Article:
The answer is simple. It was adopted by anti-state journalism even before the 1917 revolution of the year. After this, the stamps of Bolshevik and revolutionary propaganda became part of the official state ideology, and people have been brainwashed for decades. Relevant textbooks, books, articles, “historical” works, and so on were written. Over the years, stamps have become perceived as a self-evident truth.

Japan needs peace

But the mythology of the Russo-Japanese War is by no means limited to inventions about Russia's technical backwardness. During negotiations with Russia, a meeting of representatives of the highest authorities of Japan was held. Present were the emperor, genro, cabinet representatives and senior military officials. War Minister Terauti then declared that the war could not continue any longer, since there were not enough officers. Finance Minister Sone said that it was impossible to continue the war because there was no money for that, he was supported by other participants in the meeting. The head of the army headquarters, Yamagata, said that the only way out was to make peace. The general conclusion of the meeting: Japan needs peace.

A prominent historian, professor Syumpei Okamoto, appreciated the martial law of Japan as follows: “It is obvious that the military prospects of Japan were dismal. At that time, the Russian army was three times stronger than the Japanese. While the Japanese army was controlled mainly by reserve officers, since most of the regular officers were killed or wounded, the Russian army was mainly composed of first-class military personnel who had recently arrived from Europe. ”

By the way, for those who believe in screaming about the “shamefully and foolishly” lost Mukden battle, I will again quote Syumpei Okamoto: “The battle was fierce, it ended on March 10 with the victory of Japan. But it was a very uncertain victory, since the losses of Japan reached the 72 008 people. Russian troops retreated to the north, "maintaining order," and began to prepare for the offensive, while reinforcements were all arriving. At the imperial headquarters, it became clear that Russia's military might was greatly underestimated and that up to a million Russian soldiers could be in northern Manchuria. Russia's financial capabilities also far exceeded those of Japan ... After the “calculated retreat,” Russian forces replenished their military might on the Manchurian border. ”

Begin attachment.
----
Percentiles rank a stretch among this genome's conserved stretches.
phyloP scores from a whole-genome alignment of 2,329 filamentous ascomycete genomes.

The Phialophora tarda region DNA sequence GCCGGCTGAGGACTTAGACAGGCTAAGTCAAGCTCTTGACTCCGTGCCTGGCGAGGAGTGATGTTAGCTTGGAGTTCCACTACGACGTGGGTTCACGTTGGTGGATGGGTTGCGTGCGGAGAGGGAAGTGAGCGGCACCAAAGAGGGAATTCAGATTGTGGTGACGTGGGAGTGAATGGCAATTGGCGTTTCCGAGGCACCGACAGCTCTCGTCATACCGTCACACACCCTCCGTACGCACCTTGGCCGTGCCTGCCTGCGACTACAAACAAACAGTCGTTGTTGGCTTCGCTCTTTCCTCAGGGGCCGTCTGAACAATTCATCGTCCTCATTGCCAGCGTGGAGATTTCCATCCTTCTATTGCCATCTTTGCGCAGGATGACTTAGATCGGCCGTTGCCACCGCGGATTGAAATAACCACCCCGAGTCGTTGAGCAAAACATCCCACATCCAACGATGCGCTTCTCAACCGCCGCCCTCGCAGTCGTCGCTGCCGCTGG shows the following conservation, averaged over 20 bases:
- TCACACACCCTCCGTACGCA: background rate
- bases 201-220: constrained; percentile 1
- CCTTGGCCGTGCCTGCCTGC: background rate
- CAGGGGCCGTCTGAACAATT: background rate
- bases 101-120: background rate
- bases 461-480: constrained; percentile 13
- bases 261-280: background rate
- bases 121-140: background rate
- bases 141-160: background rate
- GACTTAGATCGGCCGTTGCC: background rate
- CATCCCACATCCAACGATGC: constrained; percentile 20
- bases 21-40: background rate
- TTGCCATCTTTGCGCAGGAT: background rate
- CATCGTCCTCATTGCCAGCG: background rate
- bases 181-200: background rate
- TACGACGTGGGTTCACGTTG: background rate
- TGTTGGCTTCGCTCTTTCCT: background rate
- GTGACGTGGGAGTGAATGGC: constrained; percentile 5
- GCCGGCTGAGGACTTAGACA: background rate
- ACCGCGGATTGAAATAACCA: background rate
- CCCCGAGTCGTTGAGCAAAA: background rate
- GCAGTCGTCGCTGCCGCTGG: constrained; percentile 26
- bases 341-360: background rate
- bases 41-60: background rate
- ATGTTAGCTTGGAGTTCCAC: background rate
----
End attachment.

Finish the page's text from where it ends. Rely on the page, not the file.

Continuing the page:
We should not forget that the population of Japan was three times less than the Russian one; accordingly, its mobilization potential was significantly lower than the capabilities of our country. Japan had no illusions about its forces. Pre-war calculations showed that resources would be enough for a year of hostilities, which, in fact, was confirmed, since in reality Japan barely lasted a year and a half, and this was largely due to the revolution that had developed in Russia. Thus, from the very beginning, all of Japan’s hope was for a blitzkrieg, for a quick victory, until Russia pulled the main forces towards Manchuria. But to break the Russian army with poltychka failed. On the battlefields, the Japanese were losing much more Russians in manpower, while Russia increased the capacity of its railroad and quickly built up a group of troops well-secured and armed, seeking numerical superiority. In Vladivostok even managed to transfer submarines.

That is, as a result of “endless shameful defeats”, Tsushima, Mukden, the surrender of Port Arthur, our army was much stronger than the Japanese by the time of the peace negotiations, and the Japanese did not have enough funds or soldiers to continue the war. The first offer to make peace was followed by the Japanese back in 1904. And only the revolutionary events unfolding in the country forced Emperor Nicholas II to go to the world war, which in no way was the result of a military defeat. Our victory was thwarted by people who launched a terrorist war in Russia called the “1905 revolution of the year”, those who had already dreamed of changing the state system in Russia and made all possible efforts to that end.